On Sunday, 14 May 2023, nurses and military personnel across Australia will come together to commemorate the 80th anniversary of the sinking of the Australian Hospital Ship (AHS) Centaur in World War II.
The hospital ship, carrying 332 civilians, injured personnel and hospital staff, was travelling off the coast of Brisbane, Queensland, when it was torpedoed by enemy forces and sunk. As the Centaur was bombed in the middle of the night, many of the hospital staff and civilians were asleep and did not have a chance to flee.
268 people died in the sinking of the AHS Centaur, including 11 nurses. Only one nurse, Sister Ellen Savage GM, survived.
The ship was considered lost off the coast of Brisbane for many years, with the wreckage found in December 2009.
In the week of the 80th anniversary, we revisit the sinking of the hospital ship, the nurses who died, and the Australian response.
The sinking of the AHS Centaur
A known hospital ship, the AHS Centaur was travelling from Sydney back to Papua New Guinea to deliver the 2/12th Australian Field Ambulance and evacuate more injured servicemen and civilians when it was struck by a torpedo and sunk. Service ship bombings were common to easily target hundreds of people, but hospital ships were considered a protected class under the Geneva Convention and were to be avoided.
Despite clear markings of a hospital ship, the AHS Centaur was targeted and eliminated.
Due to the timing of the bombing – reports say approximately 4:10am – many staff and civilians were asleep or resting and had little to no time to evacuate or escape. Despite being relatively close to land, the ship sank in three minutes and was not able to put out a distress signal. Evacuees could not get off the ship before it sunk, and many died in the inferno or through concussion.
The ship was carrying more than 300 people, mostly doctors, nurses, army medics from the 2/12th Australian Field Ambulance, injured and recovering patients, and ship operators.
Eighty per cent of the crew did not survive.
The nurses who died
Twelve nurses were on board the AHS Centaur when it was travelling past Brisbane that night.
Military nurses served in World War II through the Australian Army Nursing Service. It was the only way women could serve in the World Wars and they were a proud, skilled, and underrecognised, team.
When the AHS Centaur was bombed, many of the nursing sisters were asleep and did not have a chance to escape.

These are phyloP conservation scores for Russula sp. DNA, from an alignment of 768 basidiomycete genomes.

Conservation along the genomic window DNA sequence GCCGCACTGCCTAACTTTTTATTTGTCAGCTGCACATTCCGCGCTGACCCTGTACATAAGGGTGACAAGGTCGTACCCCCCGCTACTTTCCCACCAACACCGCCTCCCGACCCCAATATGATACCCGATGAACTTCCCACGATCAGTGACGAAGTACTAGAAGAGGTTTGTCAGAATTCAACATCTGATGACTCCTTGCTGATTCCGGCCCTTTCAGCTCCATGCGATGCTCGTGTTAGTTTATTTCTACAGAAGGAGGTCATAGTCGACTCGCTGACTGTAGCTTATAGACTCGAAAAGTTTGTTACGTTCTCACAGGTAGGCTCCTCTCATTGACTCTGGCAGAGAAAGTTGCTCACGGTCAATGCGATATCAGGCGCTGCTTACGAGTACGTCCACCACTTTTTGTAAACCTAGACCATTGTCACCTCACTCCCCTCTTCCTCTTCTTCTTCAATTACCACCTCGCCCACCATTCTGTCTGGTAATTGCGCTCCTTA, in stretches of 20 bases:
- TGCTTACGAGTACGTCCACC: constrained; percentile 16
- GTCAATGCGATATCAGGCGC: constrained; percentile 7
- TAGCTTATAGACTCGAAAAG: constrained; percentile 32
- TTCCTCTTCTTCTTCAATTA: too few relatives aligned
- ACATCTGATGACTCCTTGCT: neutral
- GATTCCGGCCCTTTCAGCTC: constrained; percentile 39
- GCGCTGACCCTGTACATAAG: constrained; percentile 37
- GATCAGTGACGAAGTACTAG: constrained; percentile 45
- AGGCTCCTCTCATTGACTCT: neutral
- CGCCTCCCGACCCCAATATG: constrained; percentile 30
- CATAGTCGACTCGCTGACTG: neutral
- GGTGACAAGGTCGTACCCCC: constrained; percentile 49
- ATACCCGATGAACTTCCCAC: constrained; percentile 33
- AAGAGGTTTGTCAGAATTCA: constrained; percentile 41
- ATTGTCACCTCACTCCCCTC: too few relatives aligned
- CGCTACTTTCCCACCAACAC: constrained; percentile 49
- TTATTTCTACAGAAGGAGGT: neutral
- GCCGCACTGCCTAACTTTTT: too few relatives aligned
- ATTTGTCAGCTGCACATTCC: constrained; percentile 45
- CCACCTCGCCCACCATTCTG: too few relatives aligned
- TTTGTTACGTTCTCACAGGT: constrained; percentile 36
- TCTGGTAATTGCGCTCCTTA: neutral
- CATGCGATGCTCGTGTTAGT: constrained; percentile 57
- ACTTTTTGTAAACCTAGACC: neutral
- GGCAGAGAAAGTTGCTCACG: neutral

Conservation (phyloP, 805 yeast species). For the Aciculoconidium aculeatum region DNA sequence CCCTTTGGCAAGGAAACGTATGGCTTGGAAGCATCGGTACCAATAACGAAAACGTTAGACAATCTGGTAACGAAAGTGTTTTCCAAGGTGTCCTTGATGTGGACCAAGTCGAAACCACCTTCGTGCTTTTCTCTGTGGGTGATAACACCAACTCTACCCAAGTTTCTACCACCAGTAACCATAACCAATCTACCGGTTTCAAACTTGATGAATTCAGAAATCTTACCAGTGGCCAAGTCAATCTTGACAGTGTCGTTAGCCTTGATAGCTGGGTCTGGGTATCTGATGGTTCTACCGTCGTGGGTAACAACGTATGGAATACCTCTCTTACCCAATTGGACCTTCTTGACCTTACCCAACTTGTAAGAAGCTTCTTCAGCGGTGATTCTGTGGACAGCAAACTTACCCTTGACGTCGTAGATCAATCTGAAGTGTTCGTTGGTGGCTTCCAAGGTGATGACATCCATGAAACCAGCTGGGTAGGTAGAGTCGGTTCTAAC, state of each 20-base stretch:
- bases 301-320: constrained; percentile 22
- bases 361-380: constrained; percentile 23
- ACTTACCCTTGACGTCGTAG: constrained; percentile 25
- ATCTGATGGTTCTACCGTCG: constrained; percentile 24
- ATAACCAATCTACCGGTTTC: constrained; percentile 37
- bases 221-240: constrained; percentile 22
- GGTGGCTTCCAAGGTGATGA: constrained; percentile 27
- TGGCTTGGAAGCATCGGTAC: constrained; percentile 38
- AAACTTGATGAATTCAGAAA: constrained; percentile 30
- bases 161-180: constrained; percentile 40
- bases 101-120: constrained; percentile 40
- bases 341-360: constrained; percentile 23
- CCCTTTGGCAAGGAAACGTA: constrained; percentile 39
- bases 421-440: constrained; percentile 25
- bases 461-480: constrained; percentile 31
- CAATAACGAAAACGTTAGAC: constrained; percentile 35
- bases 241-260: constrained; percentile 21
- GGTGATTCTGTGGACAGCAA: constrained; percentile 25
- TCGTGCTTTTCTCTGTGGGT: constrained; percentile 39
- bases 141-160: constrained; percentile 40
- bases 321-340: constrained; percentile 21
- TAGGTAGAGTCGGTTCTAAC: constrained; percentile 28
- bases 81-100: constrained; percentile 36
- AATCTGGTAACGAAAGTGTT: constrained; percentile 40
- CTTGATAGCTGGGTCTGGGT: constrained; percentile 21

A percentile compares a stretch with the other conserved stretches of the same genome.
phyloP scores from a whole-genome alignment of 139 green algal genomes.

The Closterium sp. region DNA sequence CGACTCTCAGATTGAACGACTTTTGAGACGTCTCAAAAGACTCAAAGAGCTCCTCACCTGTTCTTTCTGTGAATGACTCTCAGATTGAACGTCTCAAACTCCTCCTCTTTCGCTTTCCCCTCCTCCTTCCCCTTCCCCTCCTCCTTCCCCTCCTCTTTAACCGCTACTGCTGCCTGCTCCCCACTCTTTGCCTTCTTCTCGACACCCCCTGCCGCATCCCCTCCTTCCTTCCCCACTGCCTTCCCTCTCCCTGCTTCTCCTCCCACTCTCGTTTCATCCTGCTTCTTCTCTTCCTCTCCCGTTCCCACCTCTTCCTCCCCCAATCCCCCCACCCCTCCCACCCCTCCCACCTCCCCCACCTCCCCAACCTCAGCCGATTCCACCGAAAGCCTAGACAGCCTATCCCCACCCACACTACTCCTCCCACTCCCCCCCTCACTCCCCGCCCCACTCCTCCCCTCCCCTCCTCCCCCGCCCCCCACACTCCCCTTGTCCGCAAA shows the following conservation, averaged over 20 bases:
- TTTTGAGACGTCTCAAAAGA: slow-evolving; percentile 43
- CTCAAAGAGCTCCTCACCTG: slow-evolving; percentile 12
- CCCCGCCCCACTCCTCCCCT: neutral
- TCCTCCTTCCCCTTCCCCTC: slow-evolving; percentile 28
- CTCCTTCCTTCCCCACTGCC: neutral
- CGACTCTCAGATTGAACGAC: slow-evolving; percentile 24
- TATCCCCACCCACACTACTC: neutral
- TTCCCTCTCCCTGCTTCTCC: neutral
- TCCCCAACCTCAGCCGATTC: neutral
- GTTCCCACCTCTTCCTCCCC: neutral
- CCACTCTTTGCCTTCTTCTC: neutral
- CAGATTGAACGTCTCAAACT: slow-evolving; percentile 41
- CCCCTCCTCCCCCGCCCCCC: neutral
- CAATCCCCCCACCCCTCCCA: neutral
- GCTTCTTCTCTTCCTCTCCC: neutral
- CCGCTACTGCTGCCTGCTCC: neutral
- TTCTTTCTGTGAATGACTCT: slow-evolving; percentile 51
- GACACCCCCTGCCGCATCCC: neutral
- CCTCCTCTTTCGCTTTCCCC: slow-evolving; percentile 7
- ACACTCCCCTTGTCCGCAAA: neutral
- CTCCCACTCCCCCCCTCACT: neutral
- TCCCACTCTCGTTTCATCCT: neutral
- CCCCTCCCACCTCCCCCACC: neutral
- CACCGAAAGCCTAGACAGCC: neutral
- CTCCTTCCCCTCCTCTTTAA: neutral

Two nurses managed to escape the flaming wreckage and dived into the water. One of these was Sister Ellen Savage GM, who ended up surviving the tragedy.
Sister Savage, after being safely evacuated from the wreckage, was reported to say that she woke up to a loud bang and flames everywhere. She grabbed cabinmate Sister Myrtle Moston and ran, eventually making it off the side of the ship and into the water. Unfortunately, Sister Moston was struck by falling timber and drowned.
Eleven nurses died in the sinking. They were:
- Matron Sarah Anne Jewell
- Captain Sister Margaret Lamont Adams
- Sister Mary Hamilton McFarlane
- Captain Eileen Mary Rutherford
- Sister Wendy ‘Jennie’ Walker
- Sister Doris Joyce Wyllie
- Sister Myrtle Moston
- Sister Alice Margaret O’Donnell
- Sister Evelyn Veronica King
- Sister Edna Alice Shaw
- Sister Helen Haultain
Many of their bodies were never found.
Sister Savage was awarded a George Medal for her bravery and resilience in providing medical care, boosting morale and courage in the 36 hours survivors had to wait for rescue.
It was the first experience for many Australians of the horrors of war upfront and personal, with the bombing happening right off the coast of Brisbane. TVs and instant communication were not developed yet, and many felt fear of the war so close to their homes.
The reaction was intense and fuelled by outrage, particularly at the bombing of a hospital ship. Australians broadly valued the protected status of health workers and the critical work they did. To see health workers targeted on their doorstep was shocking and an affront to their values.
After outcry, the Australian and British Governments petitioned Japan to release the people responsible so they could be tried for war crimes. The eventual probable identity of the submarine was not made available until the 1970s.
The Australian Government used the sinking of the AHS Centaur to stimulate recruitment, with propaganda pieces of the attack on the hospital ship. The words ‘WORK. SAVE. FIGHT. AVENGE THE NURSES’ were donned across Australia, calling for more servicemen to join the war.
In 1948, nurses in Queensland established the Centaur Memorial Fund for Nurses to provide awards and scholarships for future generations of nurses. The Fund is still running today.
It was not the first attack on the Australian Army Nursing Service, but Australians would have to wait until after the war ceased in 1946 to learn of the other war atrocity. Lieutenant Colonel Vivian Bullwinkel AO, MBE, ARRC, ED, FNM, FRCNA was the sole survivor of the Bangka Island massacre in 1942, where 22 nurses were marched into the water and shot after having surrendered.
LTCOL Bullwinkel was made a prisoner of war, and so was not able to share this incident until after her release at the end of the war.
Find out more about the sinking of the AHS Centaur at the Australian War Memorial.
The Australian College of Nursing is dedicated to ensuring that nursing history is alive and nurses who paid the ultimate sacrifice to serve in war are remembered. If you are interested in learning more, the ACN History Faculty is conducting a webinar with everything you need to know about the sinking and the effects on nurses. Register today and join us in commemorating nursing history.